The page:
I don’t see what you’re disagreeing with. As you and I have both said, there is no heat created .
While it is not strictly in conformance with thermodynamic laws, I think of temperature as “heat density”, and heat itself as “packets”. In a volume of air, say 1 liter, at some given temperature, the heat packets would be evenly distribute thoroughout. Compress that volume and you’d reduce the volume but retain the same number of “packets”, increasing its density, thus raising the temperature. Blow ambient temperature air over that newly hotter volume and you’ll cool it. Allow it then to expand and the “energy density” will lower, hence the lower temperature.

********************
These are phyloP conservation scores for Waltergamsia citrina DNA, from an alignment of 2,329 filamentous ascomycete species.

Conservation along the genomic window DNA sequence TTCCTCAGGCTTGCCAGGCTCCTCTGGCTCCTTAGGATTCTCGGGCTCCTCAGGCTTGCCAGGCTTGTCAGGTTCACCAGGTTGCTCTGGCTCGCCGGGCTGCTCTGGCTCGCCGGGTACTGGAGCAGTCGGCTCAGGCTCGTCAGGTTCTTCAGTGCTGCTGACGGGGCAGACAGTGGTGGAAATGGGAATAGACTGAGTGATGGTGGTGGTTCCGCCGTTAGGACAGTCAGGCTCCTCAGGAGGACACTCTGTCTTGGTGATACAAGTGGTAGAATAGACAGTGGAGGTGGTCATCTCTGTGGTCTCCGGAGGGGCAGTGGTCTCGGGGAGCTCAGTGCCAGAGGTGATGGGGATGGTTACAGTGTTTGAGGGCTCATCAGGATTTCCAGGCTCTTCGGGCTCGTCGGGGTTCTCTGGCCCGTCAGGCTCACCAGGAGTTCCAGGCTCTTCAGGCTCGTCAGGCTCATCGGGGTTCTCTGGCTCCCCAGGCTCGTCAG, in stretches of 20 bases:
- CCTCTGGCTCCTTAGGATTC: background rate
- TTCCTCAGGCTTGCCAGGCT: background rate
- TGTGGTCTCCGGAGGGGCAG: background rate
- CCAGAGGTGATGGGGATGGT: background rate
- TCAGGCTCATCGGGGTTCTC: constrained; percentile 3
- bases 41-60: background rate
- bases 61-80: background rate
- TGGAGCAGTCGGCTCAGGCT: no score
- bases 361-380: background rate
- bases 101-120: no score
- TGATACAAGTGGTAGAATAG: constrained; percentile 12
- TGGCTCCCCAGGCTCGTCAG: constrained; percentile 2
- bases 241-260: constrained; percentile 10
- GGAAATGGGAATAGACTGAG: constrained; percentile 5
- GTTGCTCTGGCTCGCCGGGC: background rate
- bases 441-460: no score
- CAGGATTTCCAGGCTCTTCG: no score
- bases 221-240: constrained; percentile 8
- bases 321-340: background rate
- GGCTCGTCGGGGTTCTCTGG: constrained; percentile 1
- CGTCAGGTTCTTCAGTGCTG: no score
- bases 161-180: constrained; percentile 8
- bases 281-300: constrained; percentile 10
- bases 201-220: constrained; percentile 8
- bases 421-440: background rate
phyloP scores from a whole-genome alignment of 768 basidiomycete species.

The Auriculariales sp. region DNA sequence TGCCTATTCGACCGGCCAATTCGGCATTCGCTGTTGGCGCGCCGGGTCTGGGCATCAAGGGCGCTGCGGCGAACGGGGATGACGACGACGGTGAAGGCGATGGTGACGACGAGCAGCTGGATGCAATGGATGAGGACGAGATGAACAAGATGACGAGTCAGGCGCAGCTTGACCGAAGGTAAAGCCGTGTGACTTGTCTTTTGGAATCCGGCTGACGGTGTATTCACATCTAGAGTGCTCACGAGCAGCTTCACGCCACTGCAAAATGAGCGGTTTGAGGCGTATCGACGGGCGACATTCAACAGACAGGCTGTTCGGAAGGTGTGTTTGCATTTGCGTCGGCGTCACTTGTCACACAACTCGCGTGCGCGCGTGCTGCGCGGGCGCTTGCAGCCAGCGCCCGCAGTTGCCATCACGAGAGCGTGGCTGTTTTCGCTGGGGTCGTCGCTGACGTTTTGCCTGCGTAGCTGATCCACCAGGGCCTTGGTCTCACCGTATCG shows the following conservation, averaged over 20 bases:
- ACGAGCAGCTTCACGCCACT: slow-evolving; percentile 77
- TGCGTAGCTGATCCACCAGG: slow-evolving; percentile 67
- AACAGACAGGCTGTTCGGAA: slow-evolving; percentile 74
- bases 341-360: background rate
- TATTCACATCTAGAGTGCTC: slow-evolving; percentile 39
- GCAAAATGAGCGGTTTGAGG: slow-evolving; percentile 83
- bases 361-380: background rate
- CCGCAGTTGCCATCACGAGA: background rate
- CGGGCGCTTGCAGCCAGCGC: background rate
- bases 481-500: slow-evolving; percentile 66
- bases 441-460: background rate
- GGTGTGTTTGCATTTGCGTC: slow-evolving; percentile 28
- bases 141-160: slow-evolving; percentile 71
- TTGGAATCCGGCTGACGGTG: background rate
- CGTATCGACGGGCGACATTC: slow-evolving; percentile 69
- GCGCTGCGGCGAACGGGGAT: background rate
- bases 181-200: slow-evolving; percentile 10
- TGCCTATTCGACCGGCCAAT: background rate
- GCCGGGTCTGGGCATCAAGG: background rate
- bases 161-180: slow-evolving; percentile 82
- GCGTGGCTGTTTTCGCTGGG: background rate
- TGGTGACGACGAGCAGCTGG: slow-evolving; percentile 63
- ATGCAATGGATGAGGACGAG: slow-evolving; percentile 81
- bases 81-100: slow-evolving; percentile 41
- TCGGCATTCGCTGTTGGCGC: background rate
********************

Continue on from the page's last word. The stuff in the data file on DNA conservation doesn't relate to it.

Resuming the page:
This will always, as I’ve said, be relative to ambient temperature. Since the entire process never starts with anything absolute, but only with ambient, which is of course relative.
And I’m pretty sure there’s no "d’ in refrigerant.